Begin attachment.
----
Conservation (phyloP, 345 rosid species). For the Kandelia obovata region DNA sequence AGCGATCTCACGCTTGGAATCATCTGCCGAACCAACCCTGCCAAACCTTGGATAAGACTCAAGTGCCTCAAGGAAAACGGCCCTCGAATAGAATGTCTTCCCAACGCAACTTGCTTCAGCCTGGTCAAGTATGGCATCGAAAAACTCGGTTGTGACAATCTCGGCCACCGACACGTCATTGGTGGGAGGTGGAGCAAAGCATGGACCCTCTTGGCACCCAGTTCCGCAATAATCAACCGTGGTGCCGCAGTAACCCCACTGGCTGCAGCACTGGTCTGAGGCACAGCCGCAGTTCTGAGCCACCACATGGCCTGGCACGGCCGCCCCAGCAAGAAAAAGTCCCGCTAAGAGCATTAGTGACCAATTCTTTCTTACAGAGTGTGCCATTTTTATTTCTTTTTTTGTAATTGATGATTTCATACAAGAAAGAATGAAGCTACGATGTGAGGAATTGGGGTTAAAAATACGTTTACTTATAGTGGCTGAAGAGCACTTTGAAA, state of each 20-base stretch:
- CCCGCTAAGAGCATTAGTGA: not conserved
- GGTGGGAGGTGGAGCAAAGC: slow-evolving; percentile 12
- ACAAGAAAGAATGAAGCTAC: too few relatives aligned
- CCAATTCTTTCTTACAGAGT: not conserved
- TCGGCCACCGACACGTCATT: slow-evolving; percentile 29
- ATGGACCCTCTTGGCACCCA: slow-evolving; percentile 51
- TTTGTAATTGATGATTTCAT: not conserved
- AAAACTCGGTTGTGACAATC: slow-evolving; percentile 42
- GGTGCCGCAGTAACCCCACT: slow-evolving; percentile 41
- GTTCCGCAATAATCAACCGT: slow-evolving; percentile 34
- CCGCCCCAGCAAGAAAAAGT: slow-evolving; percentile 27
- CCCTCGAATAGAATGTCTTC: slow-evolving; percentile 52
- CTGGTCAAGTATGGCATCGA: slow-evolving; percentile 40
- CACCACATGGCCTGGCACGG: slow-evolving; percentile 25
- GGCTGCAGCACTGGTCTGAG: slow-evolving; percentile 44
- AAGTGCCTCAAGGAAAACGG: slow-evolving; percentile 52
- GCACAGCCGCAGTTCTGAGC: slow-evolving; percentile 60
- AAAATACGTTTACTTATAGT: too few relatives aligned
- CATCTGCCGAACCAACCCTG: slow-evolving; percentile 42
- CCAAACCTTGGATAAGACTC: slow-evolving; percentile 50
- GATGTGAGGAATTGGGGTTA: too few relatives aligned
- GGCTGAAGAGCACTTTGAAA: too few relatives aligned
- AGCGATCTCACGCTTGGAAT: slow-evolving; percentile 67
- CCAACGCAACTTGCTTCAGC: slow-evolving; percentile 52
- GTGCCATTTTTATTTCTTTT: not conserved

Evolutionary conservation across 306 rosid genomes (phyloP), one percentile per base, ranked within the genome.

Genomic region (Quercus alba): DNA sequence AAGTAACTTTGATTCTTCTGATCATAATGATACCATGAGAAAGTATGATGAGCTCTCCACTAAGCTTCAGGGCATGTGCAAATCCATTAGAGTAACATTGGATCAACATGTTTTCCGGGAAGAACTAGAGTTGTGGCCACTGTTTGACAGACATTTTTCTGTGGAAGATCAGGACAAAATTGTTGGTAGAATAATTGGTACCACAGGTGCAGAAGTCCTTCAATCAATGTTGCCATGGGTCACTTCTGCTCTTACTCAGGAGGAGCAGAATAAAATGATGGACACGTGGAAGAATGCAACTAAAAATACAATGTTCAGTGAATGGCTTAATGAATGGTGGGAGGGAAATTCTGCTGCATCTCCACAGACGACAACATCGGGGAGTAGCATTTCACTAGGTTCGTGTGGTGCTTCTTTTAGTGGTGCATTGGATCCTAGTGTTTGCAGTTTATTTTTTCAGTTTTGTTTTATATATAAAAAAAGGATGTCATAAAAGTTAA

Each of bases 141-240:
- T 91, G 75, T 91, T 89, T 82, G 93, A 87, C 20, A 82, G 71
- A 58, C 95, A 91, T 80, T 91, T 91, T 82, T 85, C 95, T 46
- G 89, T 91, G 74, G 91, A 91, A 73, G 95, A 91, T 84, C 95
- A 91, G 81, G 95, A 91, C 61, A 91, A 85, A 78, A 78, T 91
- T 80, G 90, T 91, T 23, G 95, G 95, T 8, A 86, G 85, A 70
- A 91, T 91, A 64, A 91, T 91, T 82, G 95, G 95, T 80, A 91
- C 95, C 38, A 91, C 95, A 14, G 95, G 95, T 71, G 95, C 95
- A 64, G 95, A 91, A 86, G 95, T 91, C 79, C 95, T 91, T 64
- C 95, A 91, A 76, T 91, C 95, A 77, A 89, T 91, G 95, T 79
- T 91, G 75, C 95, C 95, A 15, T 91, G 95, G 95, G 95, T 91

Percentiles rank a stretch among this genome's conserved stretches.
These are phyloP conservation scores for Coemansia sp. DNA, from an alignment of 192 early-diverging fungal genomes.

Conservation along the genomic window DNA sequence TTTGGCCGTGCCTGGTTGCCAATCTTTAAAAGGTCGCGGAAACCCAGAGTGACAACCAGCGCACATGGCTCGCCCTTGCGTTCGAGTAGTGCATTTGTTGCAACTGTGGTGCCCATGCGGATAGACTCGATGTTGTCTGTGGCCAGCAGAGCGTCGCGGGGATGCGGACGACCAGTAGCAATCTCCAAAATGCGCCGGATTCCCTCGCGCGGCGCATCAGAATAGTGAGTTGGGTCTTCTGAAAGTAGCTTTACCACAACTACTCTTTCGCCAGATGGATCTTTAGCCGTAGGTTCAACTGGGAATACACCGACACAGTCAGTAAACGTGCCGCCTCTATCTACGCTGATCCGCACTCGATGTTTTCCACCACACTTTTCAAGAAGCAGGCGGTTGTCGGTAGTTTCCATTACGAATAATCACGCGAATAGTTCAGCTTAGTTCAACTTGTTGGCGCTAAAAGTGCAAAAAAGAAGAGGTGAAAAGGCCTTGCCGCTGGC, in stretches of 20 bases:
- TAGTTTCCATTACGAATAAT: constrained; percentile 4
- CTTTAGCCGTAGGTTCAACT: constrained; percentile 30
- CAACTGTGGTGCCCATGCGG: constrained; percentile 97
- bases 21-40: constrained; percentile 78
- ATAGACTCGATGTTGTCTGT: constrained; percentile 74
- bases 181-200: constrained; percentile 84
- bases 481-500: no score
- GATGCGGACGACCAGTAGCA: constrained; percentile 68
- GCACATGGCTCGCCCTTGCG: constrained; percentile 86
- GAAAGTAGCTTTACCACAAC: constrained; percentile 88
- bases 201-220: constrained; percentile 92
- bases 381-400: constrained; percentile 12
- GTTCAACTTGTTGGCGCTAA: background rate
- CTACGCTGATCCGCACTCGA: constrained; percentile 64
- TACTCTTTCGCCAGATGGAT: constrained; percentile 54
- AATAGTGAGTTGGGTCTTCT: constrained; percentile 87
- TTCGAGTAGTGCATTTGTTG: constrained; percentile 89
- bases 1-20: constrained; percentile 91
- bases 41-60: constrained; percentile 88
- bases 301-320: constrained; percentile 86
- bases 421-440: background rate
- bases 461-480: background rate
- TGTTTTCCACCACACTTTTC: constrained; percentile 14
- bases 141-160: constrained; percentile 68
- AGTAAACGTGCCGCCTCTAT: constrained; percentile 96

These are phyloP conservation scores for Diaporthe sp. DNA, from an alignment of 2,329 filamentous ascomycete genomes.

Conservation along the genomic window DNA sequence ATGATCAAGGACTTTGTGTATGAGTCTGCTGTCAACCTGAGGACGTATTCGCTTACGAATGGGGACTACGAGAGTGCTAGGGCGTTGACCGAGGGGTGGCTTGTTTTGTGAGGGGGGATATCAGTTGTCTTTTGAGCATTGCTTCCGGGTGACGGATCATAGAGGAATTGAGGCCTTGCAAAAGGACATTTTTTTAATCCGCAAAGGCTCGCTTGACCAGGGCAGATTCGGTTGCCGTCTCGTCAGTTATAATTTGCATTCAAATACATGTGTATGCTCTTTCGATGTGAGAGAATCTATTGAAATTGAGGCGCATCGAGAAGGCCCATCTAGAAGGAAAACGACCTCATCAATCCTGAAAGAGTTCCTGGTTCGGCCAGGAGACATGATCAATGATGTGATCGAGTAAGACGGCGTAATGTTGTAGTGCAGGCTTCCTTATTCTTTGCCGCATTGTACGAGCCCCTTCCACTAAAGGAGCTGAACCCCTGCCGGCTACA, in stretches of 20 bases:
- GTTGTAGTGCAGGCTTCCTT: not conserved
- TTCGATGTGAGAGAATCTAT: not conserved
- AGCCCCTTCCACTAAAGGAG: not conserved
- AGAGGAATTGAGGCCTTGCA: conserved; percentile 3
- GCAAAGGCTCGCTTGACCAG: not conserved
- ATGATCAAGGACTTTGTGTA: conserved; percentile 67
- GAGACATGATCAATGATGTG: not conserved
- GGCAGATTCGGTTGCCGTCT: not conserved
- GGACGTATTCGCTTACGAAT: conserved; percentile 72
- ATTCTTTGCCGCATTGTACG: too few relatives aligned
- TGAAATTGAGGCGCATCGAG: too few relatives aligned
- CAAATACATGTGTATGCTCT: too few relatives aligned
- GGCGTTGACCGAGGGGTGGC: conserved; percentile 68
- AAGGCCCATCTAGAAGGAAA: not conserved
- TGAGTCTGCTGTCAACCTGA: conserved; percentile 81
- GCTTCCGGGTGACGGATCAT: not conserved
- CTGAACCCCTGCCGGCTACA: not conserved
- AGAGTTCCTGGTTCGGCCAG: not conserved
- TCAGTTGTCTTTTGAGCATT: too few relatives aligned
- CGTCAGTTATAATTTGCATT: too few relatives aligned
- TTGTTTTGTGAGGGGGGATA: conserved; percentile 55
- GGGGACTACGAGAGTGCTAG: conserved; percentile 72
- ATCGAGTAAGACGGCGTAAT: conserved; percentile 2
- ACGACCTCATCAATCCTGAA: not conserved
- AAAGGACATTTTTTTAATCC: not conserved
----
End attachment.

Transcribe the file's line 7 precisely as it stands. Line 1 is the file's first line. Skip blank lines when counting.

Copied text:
- ATGGACCCTCTTGGCACCCA: slow-evolving; percentile 51